How far from the hole should you leave your lag putts? We found out

putting toward a cup

We found out how far from the hole your lag putt should roll.

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When Jim Herman teed off on the 178-yard, par-3 16th hole of the final round at the 2020 Wyndham Championship, he trailed the leader Billy Horschel by one stroke. Herman knocked his tee shot to five feet. His birdie putt missed and rolled four feet past the hole. Was his putt too aggressive?

You’ve heard it claimed that the optimal distance a missed putt should roll past the hole is between one and one and a half feet. I wanted to put that conventional wisdom to the test. PGA Tour pros are some of the best putters in the world, so I looked at millions of their putts in the ShotLink database to see what they actually do and what the rest of us might learn from them.

Some of the findings might surprise you. One, in particular, nearly knocked me off my feet. Because putts come in different lengths and degrees of difficulty, this can be a complicated topic. So let’s simplify our discussion by starting with putts of 10 feet or less.

On short putts, uphillers are centered closer to the hole than downhillers.

For putts of that length, the goal is to one-putt (while avoiding three-putts). You can’t one-putt without getting the ball to the hole, and PGA Tour pros are very good in this department. They leave just 7 percent of their 10-footers short. Weekend golfers are another story. They leave 17 percent (more than twice as many) of their 10-footers short. The cliché is true: never up, never in! And the lesson is clear: Most amateurs would benefit from being more aggressive on 10-foot putts but — and this is crucial — not so aggressive that they leave themselves with a missable comebacker.

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Tour pros are very good in this department, too. Their median proximity of missed 10-foot putts is 1.6 feet, meaning half of their missed 10-footers finish within 1.6 feet of the hole and half finish farther than 1.6 feet. What this result masks is the influence of slope on proximity to the hole. For 10-footers with a large (3 percent) slope at the hole, the median proximity of missed uphill putts is 1.1 feet and missed downhill putts is 2.1 feet. (If 12 o’clock is straight downhill, then I consider putts between 11 o’clock and 1 o’clock to be downhill and putts between 5 o’clock and 7 o’clock to be uphill.) This disparity is due to gravity. A putt that is traveling at a good speed at the hole — between dying-at-the-hole speed and hitting-the-backof-the-cup speed — will roll out farther when it’s going downhill.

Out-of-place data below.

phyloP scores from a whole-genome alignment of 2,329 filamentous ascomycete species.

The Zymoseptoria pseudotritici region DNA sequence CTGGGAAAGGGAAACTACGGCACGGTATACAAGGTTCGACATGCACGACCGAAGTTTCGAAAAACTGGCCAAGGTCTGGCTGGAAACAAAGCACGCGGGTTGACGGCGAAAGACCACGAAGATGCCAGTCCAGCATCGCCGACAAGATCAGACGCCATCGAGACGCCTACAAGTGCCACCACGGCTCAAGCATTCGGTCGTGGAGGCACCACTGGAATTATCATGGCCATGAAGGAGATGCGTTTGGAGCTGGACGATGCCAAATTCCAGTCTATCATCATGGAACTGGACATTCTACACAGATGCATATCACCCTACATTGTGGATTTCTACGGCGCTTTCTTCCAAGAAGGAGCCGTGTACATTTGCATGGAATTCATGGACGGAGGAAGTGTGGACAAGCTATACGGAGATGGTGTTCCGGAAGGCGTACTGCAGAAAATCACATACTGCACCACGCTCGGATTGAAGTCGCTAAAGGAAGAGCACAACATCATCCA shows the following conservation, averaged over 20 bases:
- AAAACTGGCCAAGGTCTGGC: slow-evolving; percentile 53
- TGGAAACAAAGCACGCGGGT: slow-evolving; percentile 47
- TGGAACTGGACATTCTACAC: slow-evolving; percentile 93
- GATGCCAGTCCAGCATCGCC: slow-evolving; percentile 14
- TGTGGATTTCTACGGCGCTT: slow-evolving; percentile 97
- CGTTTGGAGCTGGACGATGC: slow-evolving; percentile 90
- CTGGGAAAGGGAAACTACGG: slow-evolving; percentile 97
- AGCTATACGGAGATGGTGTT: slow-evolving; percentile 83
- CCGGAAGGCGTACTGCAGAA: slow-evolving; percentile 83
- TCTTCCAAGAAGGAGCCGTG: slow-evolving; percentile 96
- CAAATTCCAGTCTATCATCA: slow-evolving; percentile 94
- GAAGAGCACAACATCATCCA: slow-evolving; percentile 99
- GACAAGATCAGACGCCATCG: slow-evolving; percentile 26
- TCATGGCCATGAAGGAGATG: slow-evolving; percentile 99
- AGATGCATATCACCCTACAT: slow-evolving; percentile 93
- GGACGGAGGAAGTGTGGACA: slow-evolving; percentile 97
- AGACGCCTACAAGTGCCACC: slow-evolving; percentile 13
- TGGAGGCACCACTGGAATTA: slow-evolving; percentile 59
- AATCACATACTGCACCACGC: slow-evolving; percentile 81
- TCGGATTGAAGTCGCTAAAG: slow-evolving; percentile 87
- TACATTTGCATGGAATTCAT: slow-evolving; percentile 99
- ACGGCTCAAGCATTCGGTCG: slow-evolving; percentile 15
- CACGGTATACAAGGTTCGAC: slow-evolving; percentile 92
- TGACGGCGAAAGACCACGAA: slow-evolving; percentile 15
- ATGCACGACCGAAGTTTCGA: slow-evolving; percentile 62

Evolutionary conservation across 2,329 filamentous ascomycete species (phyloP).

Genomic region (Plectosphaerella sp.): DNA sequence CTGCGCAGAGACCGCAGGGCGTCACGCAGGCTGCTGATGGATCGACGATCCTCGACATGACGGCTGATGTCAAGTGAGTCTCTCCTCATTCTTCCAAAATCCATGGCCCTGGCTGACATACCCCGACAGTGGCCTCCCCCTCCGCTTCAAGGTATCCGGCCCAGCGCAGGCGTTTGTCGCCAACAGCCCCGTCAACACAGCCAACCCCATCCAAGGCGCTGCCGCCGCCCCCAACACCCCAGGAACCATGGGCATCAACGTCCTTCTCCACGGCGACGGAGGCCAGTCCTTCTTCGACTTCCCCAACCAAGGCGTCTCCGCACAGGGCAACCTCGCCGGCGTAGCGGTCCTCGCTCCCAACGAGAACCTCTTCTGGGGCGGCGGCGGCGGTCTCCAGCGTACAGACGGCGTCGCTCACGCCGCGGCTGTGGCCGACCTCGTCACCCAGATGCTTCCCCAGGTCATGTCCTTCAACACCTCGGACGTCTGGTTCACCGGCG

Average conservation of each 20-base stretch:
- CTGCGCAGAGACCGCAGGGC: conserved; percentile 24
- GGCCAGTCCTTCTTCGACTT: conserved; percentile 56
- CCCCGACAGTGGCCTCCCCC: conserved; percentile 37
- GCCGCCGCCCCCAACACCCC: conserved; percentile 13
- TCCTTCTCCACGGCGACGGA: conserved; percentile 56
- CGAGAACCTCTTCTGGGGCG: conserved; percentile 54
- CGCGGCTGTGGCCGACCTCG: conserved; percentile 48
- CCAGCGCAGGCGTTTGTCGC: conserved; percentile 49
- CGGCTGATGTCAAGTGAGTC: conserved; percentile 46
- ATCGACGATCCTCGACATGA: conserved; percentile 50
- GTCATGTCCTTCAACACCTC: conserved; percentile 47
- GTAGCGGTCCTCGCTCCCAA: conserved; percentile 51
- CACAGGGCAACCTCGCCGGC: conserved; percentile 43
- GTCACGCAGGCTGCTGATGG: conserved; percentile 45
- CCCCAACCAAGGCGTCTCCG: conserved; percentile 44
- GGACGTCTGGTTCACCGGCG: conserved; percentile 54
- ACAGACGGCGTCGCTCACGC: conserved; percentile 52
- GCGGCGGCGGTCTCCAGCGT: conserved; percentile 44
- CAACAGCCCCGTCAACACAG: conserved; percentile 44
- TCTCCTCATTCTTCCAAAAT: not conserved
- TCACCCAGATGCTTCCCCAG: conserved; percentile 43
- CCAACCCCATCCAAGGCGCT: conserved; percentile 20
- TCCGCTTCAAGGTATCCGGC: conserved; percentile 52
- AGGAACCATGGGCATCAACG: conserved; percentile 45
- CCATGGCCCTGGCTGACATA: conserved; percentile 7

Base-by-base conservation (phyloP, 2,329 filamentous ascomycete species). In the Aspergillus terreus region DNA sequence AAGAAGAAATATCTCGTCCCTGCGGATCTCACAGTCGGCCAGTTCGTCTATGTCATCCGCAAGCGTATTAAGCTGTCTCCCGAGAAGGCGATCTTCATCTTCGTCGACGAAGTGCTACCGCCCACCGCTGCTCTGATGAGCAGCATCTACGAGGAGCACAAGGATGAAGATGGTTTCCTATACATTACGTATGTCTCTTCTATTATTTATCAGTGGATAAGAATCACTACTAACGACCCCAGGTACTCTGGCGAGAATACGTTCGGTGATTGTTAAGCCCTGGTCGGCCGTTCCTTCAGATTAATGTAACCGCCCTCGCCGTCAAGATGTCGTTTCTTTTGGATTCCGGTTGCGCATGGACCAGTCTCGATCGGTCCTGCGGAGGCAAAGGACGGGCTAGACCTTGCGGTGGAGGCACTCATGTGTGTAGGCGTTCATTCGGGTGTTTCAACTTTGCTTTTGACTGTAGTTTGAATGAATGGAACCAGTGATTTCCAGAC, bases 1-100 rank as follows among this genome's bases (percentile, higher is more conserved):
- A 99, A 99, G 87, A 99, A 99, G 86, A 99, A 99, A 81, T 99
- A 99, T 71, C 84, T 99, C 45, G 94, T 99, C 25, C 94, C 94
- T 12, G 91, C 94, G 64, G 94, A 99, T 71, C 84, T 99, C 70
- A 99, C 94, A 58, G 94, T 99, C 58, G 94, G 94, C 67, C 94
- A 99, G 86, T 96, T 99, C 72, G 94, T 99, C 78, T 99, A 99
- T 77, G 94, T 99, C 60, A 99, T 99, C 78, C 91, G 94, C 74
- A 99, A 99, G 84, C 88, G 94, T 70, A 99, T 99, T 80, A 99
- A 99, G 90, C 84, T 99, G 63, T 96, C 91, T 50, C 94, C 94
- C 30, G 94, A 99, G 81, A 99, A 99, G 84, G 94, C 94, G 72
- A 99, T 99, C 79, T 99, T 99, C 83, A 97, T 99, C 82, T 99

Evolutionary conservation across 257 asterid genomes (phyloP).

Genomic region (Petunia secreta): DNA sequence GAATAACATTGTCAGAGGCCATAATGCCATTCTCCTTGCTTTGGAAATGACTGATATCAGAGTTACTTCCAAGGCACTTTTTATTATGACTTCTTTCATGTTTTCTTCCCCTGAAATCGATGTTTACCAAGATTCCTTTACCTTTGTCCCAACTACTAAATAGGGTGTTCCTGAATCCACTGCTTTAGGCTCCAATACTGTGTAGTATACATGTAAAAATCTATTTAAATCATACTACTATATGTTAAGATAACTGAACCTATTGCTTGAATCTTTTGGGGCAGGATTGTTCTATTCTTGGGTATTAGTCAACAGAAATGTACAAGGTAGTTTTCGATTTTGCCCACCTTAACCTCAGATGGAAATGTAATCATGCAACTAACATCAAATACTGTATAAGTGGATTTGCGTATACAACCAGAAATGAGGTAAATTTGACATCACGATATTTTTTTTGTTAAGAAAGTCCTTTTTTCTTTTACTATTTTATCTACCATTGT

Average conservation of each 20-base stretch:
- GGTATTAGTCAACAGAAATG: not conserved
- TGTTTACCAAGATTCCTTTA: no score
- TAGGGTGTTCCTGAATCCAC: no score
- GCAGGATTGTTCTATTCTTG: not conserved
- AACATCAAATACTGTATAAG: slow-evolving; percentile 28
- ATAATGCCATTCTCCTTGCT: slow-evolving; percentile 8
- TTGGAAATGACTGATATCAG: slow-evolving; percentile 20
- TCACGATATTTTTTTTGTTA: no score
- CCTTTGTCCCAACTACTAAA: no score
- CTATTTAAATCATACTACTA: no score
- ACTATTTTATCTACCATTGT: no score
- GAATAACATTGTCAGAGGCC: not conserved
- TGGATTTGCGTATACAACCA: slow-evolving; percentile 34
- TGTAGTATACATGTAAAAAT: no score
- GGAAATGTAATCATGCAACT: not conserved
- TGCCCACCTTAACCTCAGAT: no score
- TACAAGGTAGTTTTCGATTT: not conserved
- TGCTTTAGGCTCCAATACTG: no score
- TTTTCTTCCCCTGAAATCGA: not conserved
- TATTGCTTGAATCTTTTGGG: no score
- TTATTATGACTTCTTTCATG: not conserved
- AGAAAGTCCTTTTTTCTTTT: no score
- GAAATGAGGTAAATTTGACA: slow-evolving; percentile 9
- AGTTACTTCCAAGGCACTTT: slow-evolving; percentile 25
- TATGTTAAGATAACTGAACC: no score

Obvious, right? But here’s something mind-blowing in the Tour pro data: Proximity is larger for shorter putts. On five-footers with a large (3 percent) slope at the hole, median proximity of missed uphill putts is 1.4 feet and missed downhill putts is 2.4 feet. That’s right. The guys on Tour cozy their putts closer from 10 feet than they do from five feet. On those five-foot putts, in fact, amateurs leave their misses closer to the hole than pros.

Unexpectedly, scatter patterns are centered much closer to the hole on 30-footers than on 10- and 5-footers.

The bad news for amateurs is that they also leave more of their five-footers short; on 5 percent of their attempts, they don’t even get the ball to the hole.

Tour pros, by contrast, leave less than 2 percent of their five-footers short and three-putt less than 1 percent of the time. That’s key for weekend golfers: Make sure to get almost every short putt to the hole but not by banging the putt so hard that a miss turns into a three-jack.

All of this points to another important takeaway: From shorter distances, the goal is to one-putt without putting yourself at risk of three-putting. But as the distance increases, one-putting become less likely and the goal shifts to two-putting. On shorter putts, you want the center of the scatter pattern to be beyond the hole, ensuring that few putts are left short. As the putt distance increases, the center of the scatter of missed putts should move closer to the hole. That increases the chance of a two-putt, even if it also increases the number of putts left short.

Consistent with these distance-dependent goals, PGA Tour pros leave 27 percent of their 20-footers short and 48 percent of their 40-footers short. On putts 20 feet and longer, a good goal for weekend golfers is to have half of those putts finish within a three-foot radius of the hole.

Herman’s five-footer that rolled four feet by the hole wasn’t too aggressive. He made the comebacker for par, and his birdie on the next hole turned out to be good enough for his third Tour victory.

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